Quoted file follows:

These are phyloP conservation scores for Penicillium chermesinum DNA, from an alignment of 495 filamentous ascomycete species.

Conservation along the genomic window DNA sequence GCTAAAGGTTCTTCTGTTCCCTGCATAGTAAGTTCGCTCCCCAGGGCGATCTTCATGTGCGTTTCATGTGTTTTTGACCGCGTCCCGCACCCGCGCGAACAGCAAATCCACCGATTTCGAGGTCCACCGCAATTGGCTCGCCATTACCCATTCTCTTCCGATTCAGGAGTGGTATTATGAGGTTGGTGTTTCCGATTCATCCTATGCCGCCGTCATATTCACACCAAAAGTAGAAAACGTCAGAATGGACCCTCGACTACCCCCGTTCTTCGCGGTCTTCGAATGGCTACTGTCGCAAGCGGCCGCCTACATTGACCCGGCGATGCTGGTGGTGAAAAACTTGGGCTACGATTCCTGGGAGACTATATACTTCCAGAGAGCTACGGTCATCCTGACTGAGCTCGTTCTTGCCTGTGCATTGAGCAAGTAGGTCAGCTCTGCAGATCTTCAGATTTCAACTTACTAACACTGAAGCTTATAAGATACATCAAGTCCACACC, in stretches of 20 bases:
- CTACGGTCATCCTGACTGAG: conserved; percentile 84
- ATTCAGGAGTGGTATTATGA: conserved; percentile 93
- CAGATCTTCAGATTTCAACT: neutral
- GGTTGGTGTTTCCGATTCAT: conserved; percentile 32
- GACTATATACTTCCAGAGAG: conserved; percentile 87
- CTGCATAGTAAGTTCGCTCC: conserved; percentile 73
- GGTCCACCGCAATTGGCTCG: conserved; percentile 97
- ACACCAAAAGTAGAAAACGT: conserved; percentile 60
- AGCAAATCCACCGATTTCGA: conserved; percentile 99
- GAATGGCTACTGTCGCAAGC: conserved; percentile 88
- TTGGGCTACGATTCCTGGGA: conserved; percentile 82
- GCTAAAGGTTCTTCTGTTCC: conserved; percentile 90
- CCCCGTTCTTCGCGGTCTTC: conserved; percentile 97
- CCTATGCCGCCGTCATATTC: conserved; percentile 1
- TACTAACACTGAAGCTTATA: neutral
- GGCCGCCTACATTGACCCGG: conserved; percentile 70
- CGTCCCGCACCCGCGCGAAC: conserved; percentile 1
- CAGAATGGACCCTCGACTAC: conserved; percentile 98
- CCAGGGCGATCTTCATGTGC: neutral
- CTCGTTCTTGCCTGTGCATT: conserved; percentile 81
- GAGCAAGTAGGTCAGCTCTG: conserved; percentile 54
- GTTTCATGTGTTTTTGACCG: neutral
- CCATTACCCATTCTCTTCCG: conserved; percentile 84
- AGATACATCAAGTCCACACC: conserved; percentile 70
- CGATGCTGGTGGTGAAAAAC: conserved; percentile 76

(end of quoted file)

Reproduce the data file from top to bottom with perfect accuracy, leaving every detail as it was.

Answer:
These are phyloP conservation scores for Penicillium chermesinum DNA, from an alignment of 495 filamentous ascomycete species.

Conservation along the genomic window DNA sequence GCTAAAGGTTCTTCTGTTCCCTGCATAGTAAGTTCGCTCCCCAGGGCGATCTTCATGTGCGTTTCATGTGTTTTTGACCGCGTCCCGCACCCGCGCGAACAGCAAATCCACCGATTTCGAGGTCCACCGCAATTGGCTCGCCATTACCCATTCTCTTCCGATTCAGGAGTGGTATTATGAGGTTGGTGTTTCCGATTCATCCTATGCCGCCGTCATATTCACACCAAAAGTAGAAAACGTCAGAATGGACCCTCGACTACCCCCGTTCTTCGCGGTCTTCGAATGGCTACTGTCGCAAGCGGCCGCCTACATTGACCCGGCGATGCTGGTGGTGAAAAACTTGGGCTACGATTCCTGGGAGACTATATACTTCCAGAGAGCTACGGTCATCCTGACTGAGCTCGTTCTTGCCTGTGCATTGAGCAAGTAGGTCAGCTCTGCAGATCTTCAGATTTCAACTTACTAACACTGAAGCTTATAAGATACATCAAGTCCACACC, in stretches of 20 bases:
- CTACGGTCATCCTGACTGAG: conserved; percentile 84
- ATTCAGGAGTGGTATTATGA: conserved; percentile 93
- CAGATCTTCAGATTTCAACT: neutral
- GGTTGGTGTTTCCGATTCAT: conserved; percentile 32
- GACTATATACTTCCAGAGAG: conserved; percentile 87
- CTGCATAGTAAGTTCGCTCC: conserved; percentile 73
- GGTCCACCGCAATTGGCTCG: conserved; percentile 97
- ACACCAAAAGTAGAAAACGT: conserved; percentile 60
- AGCAAATCCACCGATTTCGA: conserved; percentile 99
- GAATGGCTACTGTCGCAAGC: conserved; percentile 88
- TTGGGCTACGATTCCTGGGA: conserved; percentile 82
- GCTAAAGGTTCTTCTGTTCC: conserved; percentile 90
- CCCCGTTCTTCGCGGTCTTC: conserved; percentile 97
- CCTATGCCGCCGTCATATTC: conserved; percentile 1
- TACTAACACTGAAGCTTATA: neutral
- GGCCGCCTACATTGACCCGG: conserved; percentile 70
- CGTCCCGCACCCGCGCGAAC: conserved; percentile 1
- CAGAATGGACCCTCGACTAC: conserved; percentile 98
- CCAGGGCGATCTTCATGTGC: neutral
- CTCGTTCTTGCCTGTGCATT: conserved; percentile 81
- GAGCAAGTAGGTCAGCTCTG: conserved; percentile 54
- GTTTCATGTGTTTTTGACCG: neutral
- CCATTACCCATTCTCTTCCG: conserved; percentile 84
- AGATACATCAAGTCCACACC: conserved; percentile 70
- CGATGCTGGTGGTGAAAAAC: conserved; percentile 76